Middle East

Iran 'military nuclear program' will stop: Netanyahu

(FILES) -- A file picture taken on March 30, 2005 shows a general view of the Iranian nuclear power plant of Natanz, 270 kms south of Tehran. AFP PHOTO/HENGHAMEH FAHIMI

OCCUPIED JERUSALEM: Israeli Prime Minister Benjamin Netanyahu said Tuesday that Iran's atomic drive "will be stopped," a day after a nuclear deal bringing in sanctions relief for Tehran took effect.

"Iran's military nuclear program must be stopped, and Iran's military nuclear program will be stopped," Netanyahu told reporters in Jerusalem, without elaborating.

Israel has long warned that a nuclear Iran would pose an existential threat to the Jewish state, and has refused to rule out a military strike to prevent that from happening.

Netanyahu's remarks came a day after he said that the so-called Geneva Agreement "does not prevent" Tehran from pursuing its bid to build military atomic capability.

"A nuclear armed Iran would not just endanger Israel -- it would threaten the peace and security of our region," Netanyahu said on Tuesday at a joint news conference with Canadian counterpart Stephen Harper.

"It would give Iran's terrorist proxies a nuclear umbrella.

"It would launch a multilateral nuclear arms race in the Middle East, it could turn the Middle East into a nuclear tinderbox," Netanyahu said.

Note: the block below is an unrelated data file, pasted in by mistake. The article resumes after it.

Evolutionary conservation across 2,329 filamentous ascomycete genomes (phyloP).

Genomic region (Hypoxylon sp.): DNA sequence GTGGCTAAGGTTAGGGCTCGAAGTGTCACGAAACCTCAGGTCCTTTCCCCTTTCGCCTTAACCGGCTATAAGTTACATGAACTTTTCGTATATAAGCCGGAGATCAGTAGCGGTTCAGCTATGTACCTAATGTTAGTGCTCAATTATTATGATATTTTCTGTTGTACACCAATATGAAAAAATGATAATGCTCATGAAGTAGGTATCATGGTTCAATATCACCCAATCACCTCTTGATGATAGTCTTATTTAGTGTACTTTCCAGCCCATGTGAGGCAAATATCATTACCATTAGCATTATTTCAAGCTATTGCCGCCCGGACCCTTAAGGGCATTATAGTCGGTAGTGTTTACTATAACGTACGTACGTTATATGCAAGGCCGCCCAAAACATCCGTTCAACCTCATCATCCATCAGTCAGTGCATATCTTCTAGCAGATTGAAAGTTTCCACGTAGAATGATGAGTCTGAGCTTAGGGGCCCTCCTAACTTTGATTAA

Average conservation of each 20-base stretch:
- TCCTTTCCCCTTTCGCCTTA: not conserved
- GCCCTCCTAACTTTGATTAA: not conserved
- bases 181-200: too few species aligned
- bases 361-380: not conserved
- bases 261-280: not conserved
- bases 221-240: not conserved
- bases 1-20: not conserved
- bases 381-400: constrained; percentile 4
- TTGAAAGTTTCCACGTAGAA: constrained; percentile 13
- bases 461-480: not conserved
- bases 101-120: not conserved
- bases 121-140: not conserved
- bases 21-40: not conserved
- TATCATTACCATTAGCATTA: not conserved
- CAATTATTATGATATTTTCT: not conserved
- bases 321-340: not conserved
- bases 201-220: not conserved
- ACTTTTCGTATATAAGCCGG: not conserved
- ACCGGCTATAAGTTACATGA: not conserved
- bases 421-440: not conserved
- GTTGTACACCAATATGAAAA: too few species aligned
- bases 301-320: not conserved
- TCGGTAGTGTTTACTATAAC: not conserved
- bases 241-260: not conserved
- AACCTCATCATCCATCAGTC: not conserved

Iran on Monday halted production of 20 percent enriched uranium, marking the entry into force of a landmark deal with world powers on its disputed nuclear program.

After nearly a decade of negotiations between world powers and Iran over its nuclear drive, the two sides reached the interim agreement in Geneva last November.

And the powers kept to their part of the deal, with both the European Union and United States separately announcing they were easing crippling sanctions on Iran.

The West accuses Iran of seeking to produce a nuclear weapon, a charge Tehran denies.

Israel, the Middle East's sole if undeclared nuclear power, vehemently opposed any easing of sanctions, and its criticism of the plan led to a public spat with its US ally.





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